More Americans are going solo. No, not the hunky Star Wars character. A global housing trend has broken out over the past few decades concerning the number of individuals who live alone.
Across the world, solo households are on the rise. In Sweden, people who live by themselves make up 47 percent of households, The Guardian reported. While that proportion has yet to take hold in the U.S., the figure continues to increase year after year, and developers are taking notice. According to the Census Bureau, 33 million Americans lived by themselves in 2011, a significant increase from any other decade. In total, solo households represented 28 percent of all household populations, up from 17 percent in 1970.
The loner appeal
While some may not take to living alone, there are many advantages of having your own space - including no roommate arguments. With roommates, whether friends or family, there is going to have to be some give and take. Whether it's splitting up chores, dealing with dirty socks on the ground or even just sharing the remote, living with another person means compromising. People who live on their own, however, have the freedom to run their house how they want without having to worry about someone else's preferences.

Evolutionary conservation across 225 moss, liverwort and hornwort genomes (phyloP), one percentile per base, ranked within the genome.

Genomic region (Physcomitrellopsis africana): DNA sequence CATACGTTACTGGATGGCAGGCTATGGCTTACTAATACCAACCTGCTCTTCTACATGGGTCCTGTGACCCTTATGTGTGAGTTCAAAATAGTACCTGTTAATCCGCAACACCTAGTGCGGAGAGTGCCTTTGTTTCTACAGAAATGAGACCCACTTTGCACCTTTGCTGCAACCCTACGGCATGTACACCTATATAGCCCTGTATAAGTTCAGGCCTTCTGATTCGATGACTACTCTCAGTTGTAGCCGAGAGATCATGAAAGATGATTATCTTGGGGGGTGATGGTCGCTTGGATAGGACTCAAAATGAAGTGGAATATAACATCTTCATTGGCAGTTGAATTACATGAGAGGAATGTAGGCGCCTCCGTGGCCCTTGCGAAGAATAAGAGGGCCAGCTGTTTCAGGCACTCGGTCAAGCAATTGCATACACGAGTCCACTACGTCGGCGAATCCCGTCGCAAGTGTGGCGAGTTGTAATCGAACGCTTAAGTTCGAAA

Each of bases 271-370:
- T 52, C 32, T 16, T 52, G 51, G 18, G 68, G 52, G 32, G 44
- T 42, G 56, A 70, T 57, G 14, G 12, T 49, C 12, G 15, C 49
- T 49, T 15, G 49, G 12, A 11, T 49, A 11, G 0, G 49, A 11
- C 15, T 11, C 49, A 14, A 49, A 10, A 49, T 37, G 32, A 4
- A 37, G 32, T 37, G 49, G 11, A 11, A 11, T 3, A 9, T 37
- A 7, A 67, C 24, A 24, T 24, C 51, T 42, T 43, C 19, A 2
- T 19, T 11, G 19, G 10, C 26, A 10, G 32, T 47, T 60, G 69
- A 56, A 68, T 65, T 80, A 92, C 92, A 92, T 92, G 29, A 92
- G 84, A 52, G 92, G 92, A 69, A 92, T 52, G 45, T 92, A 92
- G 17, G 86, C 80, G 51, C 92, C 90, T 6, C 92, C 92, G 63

With more freedom, a solo household also has fewer responsibilities. That doesn't mean a person living alone doesn't do things like clean their home, but simply that they have the choice to do it whenever they want and are only doing it for themselves, not others. In this way, less responsibility and accountability can be a liberating way to live.
One of the biggest benefits of living alone is not having to share. When it comes to roommates, a lot of arguments are started over sharing food, clothes, furniture - almost anything can become an issue. Specifically, many people have trouble sharing a bathroom, especially before and after work hours. Of course, solo households don't have this trouble, and can take full advantage of their lavatory whenever it pleases them. When it comes to renters insurance, single policies may take the cake over joint policies between households or roommates. Insurance companies suggest that each person take out their own policy, but it is possible to add others to be covered. However, because renters insurance goes beyond material possessions and covers legal liabilities, it can be more complicated with an additional person.